FSU’s Mock Trial program is the perfect spot for those wishing to one day be a lawyer or just want to show off their acting skills. It is currently run by Fernando Yzquierdo, the president of the program. The junior has worked his way up to being president and has been competing since freshman year of high school. From fundraising coordinator to tournament director, the now president dives into the mechanics of the program and what this year looks like.
Her Campus (HC): What is mock trial?
Fernando Yzquierdo (FY): Mock Trial is a simulated legal activity in which teams from across the country compete against each other in a criminal or civil trial. There are three attorneys and three witnesses per side, and the case we use at competition is authored by the American Mock Trial Association (AMTA).
HC: What does a typical year look like for you?
FY: The competitive season really starts in mid-August, when AMTA releases the case we’ll be competing with that year. Once the case is released, we all hurry to figure out witness call orders and case theories; at the same time, we host tryouts shortly after case drop to welcome new members into the program. At the conclusion of tryouts, we teach all of our incoming members the rules of evidence before sending them off to compete at a variety of fall competitions. Come the start of the spring semester, AMTA will release case changes that substantially alter facts of the case, and we only have about three weeks with the new fact pattern before we attend our regional competition, followed by our ORCs competition. If we’re lucky, we win ORCs and make it to Nationals, where we’ll try a completely new case for a new competition!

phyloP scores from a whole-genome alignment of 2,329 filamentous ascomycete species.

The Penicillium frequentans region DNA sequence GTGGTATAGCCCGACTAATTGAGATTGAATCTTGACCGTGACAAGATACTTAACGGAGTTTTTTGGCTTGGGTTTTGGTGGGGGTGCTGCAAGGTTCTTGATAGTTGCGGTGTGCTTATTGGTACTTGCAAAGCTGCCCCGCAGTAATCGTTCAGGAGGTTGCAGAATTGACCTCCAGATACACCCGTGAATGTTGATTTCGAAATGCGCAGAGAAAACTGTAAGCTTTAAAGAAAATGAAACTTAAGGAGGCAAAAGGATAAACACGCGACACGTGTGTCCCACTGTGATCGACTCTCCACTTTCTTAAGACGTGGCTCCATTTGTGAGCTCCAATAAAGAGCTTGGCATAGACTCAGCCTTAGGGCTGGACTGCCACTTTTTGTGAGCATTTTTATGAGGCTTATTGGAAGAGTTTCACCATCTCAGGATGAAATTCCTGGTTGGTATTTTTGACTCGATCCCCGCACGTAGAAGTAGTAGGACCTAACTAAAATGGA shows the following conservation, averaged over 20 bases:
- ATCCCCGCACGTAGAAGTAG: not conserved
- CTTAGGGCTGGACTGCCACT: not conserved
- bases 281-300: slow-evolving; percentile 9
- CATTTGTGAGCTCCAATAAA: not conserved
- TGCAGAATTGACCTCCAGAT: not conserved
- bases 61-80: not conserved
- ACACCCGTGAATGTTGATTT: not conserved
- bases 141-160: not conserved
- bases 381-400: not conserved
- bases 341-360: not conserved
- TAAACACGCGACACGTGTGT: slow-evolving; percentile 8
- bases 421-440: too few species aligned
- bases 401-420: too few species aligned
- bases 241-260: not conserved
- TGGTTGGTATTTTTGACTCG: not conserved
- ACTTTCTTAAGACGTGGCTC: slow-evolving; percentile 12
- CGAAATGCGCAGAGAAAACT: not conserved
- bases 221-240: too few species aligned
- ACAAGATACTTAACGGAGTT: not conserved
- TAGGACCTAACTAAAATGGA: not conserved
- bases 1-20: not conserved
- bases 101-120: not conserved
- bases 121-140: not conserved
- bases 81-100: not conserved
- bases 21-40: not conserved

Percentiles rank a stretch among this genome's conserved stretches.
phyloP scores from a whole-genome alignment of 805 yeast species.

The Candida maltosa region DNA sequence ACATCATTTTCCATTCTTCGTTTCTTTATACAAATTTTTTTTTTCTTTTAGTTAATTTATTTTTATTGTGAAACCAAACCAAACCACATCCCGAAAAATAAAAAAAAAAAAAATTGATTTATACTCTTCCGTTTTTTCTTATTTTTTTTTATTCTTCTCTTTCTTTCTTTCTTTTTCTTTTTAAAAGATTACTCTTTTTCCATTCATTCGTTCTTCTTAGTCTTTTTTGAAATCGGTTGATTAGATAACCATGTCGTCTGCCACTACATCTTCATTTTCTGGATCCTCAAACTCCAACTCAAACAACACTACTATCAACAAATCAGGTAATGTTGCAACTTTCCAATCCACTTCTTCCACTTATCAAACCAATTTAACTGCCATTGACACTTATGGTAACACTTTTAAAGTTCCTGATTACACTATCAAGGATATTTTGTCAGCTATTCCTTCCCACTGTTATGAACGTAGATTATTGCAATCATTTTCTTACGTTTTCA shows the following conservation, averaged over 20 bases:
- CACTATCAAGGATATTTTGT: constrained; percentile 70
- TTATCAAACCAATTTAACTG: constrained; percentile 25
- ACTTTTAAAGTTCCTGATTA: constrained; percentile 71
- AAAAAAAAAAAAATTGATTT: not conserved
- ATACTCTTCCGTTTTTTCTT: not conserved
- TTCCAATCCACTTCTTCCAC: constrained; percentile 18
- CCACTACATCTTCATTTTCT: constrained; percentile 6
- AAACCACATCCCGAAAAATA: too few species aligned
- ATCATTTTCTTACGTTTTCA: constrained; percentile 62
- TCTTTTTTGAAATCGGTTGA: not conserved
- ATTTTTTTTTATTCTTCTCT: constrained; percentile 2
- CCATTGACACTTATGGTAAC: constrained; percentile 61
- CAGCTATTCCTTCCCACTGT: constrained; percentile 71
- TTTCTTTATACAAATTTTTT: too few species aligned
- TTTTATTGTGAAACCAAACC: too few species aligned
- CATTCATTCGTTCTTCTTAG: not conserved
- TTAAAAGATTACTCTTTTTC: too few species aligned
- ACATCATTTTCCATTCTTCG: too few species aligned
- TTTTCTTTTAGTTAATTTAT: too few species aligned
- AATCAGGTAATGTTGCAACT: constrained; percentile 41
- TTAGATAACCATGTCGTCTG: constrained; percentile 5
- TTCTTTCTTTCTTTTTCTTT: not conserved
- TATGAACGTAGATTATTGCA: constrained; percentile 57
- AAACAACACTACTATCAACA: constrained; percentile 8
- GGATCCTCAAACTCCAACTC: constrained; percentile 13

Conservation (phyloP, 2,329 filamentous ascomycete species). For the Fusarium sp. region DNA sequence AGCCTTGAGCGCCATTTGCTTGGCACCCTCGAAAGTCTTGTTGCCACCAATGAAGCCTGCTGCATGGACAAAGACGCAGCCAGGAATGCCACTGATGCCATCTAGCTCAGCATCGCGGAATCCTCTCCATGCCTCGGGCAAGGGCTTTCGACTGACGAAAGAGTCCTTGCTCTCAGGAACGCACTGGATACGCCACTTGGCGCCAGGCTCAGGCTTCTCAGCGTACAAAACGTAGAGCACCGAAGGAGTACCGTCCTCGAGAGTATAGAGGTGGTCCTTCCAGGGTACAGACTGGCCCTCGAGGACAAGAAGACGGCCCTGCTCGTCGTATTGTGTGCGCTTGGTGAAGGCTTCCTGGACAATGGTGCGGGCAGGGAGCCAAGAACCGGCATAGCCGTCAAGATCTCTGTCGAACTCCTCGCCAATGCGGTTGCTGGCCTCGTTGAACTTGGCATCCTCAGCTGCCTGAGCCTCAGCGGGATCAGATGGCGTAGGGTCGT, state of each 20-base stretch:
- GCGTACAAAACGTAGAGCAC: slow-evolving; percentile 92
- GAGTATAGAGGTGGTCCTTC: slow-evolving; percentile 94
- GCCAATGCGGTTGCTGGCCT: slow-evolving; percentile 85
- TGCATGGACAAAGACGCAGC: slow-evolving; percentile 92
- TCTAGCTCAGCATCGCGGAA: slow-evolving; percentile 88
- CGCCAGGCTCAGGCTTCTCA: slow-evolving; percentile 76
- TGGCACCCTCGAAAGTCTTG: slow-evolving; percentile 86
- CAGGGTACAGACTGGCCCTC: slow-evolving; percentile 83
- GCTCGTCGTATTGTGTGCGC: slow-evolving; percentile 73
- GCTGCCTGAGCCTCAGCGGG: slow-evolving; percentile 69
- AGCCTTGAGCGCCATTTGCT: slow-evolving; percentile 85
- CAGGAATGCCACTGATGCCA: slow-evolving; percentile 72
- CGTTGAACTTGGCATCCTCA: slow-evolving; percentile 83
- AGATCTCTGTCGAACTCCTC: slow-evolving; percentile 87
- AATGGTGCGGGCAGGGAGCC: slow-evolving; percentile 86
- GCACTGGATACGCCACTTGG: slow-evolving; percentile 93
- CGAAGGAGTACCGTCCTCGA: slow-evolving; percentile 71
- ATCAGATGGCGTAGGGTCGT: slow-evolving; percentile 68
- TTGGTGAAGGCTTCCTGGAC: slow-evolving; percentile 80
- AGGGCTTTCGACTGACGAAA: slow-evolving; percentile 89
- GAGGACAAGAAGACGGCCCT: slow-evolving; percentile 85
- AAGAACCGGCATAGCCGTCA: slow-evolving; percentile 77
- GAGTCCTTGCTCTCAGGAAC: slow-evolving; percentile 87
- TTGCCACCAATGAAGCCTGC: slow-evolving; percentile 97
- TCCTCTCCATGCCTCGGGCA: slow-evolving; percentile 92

HC: How has the team had to adjust during the pandemic?
FY: Because of the pandemic, we’ve had to move all trials and competitions online. All of our practices have also been moved online. Competing over Zoom is definitely a learning process, but it allows us to use fun PowerPoint demonstratives and do things we’ve never been able to do before in an in-person trial.
HC: How did you first get involved with FSU’s Mock Trial program?
FY: I knew, after having done mock trial for four years in high school, that I’d want to continue it in college. I tried out my freshman year and made the program!
HC: When you first joined did you see yourself as president?
FY: I knew that I wanted to be involved in the program’s leadership from the get-go; mock trial is such an enormous and important part of my life that I knew I wanted to help manage this program. But I never saw myself as president of the whole shebang, especially not during my sophomore year. The position opened up, though, and I was encouraged to run. As they say, the rest is history.
HC: What is something you have gained through your experience?
FY: People usually brag about mock trial giving you public speaking experience, improving your writing ability and gaining confidence — all of this is true, don’t get me wrong, but the most valuable thing I’ve gained from my time in this program is the friendships. I know it’s cheesy, but I really can’t imagine what my life would be like without the amazing people I have met in this program.
HC: What would you say to someone who was thinking of joining?
FY: We’re always looking for new, bright-eyed members to give us a fresh perspective! Tryouts are hosted annually in late-August. There’s no previous public speaking experience required! All we’re looking for is confidence, poise, a good work ethic and a strong sense of self.